A white plate with cured sea bass and greenery

Wolf at the Door, Manchester: restaurant review

Try nutty cauliflower steaks, bar snacks with finesse, and natural wines at this grown-up den for drinking and eating in Manchester

Looking for restaurants in Manchester’s Northern Quarter? Read our review of Wolf at the Door, and check out more suggestions for eating in Manchester here.

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Wolf at the Door in a nutshell

Bringing nature to the Northern Quarter, Wolf at the Doors’ ethos is simple ingredients, communal seating and unfussy décor. Food and drink menus are seasonal and there’s a special focus on freshness and sustainability.

A white plate with cured sea bass and greenery
Food is seasonal and there’s a special focus on freshness and sustainability

Who’s cooking?

Although the team behind Wolf at the Door is a roll call of talent from Manchester’s hospitality scene, it’s ex-Manchester House chef James Lord running the pass and bringing a fine-dining flourish to proceedings.


What’s the vibe?

Californian pastels and yacht rock set the ambiance. The bigger tables give the room a friendly, communal feel; the experience, like the food, is built for sharing.


What’s the food like at Wolf at the Door?

On the snacky end there’s a treacly, double-buttered round of malted sourdough that comes with salt and a mound of sweet onion butter. Pressed potato is a retro croquette, topped with a creamy row of smoky crab meat and fresh dill. Elsewhere, there’s star dish of roasted cauliflower steak, slathered with pumpkin seed butter and topped with toasted buckwheat – possibly one of the best dishes being served anywhere in Manchester right now.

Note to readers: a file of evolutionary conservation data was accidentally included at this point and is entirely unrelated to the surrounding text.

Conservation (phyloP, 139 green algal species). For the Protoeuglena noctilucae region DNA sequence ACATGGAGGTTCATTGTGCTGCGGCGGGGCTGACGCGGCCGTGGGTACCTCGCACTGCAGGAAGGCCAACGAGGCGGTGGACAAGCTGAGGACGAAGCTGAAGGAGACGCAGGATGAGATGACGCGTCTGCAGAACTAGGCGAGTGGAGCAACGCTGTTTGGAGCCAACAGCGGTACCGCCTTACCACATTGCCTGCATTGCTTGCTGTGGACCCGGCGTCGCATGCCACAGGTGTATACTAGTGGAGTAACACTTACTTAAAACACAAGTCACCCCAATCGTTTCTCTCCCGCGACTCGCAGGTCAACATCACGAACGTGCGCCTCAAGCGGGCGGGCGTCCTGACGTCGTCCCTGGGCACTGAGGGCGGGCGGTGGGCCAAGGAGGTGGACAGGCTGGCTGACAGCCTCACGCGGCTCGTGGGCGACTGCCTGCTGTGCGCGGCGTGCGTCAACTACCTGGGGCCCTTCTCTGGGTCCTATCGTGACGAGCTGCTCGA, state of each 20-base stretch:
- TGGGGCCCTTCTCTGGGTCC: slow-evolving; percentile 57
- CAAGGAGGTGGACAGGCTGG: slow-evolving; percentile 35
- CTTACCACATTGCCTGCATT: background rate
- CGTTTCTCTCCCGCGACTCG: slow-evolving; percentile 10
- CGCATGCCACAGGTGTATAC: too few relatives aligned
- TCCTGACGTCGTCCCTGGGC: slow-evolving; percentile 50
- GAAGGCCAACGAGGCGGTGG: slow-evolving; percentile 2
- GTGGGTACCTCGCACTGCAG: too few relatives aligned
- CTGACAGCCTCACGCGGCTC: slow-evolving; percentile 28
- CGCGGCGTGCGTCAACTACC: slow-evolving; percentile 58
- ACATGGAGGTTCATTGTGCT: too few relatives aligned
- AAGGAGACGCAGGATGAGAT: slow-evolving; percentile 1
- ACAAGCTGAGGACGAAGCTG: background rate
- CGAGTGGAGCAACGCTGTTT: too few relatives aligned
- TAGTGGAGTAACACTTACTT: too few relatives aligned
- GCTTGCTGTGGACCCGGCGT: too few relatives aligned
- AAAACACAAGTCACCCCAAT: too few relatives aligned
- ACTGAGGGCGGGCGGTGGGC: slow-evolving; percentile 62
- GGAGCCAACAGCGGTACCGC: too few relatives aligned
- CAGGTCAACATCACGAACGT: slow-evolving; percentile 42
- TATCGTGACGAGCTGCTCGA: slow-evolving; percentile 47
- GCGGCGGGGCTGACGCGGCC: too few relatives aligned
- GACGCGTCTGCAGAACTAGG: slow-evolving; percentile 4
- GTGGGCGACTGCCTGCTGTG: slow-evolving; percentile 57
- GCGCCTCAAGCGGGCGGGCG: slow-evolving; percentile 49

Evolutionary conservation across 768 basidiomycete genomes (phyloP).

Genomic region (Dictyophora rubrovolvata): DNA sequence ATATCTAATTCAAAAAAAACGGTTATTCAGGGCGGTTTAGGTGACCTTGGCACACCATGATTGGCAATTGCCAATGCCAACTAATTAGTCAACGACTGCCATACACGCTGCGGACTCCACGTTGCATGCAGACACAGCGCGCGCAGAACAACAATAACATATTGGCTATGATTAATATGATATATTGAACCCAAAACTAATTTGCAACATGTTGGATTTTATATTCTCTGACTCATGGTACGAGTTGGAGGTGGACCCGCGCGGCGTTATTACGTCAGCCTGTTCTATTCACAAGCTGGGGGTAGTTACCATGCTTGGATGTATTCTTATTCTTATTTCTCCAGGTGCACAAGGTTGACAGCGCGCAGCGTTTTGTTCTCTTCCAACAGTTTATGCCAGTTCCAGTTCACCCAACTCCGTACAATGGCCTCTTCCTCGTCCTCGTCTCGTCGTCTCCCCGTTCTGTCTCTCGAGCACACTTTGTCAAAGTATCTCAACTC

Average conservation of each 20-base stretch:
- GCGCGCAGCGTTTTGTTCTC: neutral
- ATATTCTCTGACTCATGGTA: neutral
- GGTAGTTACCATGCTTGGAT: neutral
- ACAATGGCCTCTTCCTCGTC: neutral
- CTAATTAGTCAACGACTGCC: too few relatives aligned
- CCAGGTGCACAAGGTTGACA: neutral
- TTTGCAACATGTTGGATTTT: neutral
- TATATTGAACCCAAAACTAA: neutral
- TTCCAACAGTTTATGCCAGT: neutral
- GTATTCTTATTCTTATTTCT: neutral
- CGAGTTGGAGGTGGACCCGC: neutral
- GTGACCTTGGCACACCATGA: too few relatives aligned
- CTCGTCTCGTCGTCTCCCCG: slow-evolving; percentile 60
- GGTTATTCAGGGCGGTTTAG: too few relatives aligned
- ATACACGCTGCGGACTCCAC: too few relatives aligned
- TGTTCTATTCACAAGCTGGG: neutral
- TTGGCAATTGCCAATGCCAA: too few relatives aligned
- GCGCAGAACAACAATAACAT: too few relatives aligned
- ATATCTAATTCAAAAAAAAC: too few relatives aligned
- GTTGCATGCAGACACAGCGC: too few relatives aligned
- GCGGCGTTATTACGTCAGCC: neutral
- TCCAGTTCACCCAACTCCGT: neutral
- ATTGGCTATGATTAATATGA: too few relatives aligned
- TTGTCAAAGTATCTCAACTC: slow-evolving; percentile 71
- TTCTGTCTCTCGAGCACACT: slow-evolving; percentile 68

Two rectangles of crispy potato topped with crab
Pressed potato is a retro croquette, topped with a creamy row of smoky crab meat

Monkfish is so rich and salty that it could almost be mistaken for pork and is joined by a verdant green sauce of burnt lettuce and chives. While a delicate treacle tart, to finish, even won over a table of treacle tart haters.


And the drinks?

Reinforcing the policy of simple, fuss-free dining, there’s an extensive list of natural wines and beers, some of which are unique to the venue. Get yourself some biodynamic goodness with the well-balanced Circumstance Cape Corral rosé, or a tasty small-batch ale from Somerset’s Yonder brewery.


olive tip

Up on the first floor there’s a specialist cocktail bar with a handsome menu (literally, it’s an art catalogue) designed to be in dialogue with the nature photography of Michael Thomason. Ideal for a digestif or two.


Wolf at the Door, 30-32 Thomas Street, Manchester, M4 1ER

Words by Stephen Connolly

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Photographs by Wolf at the Door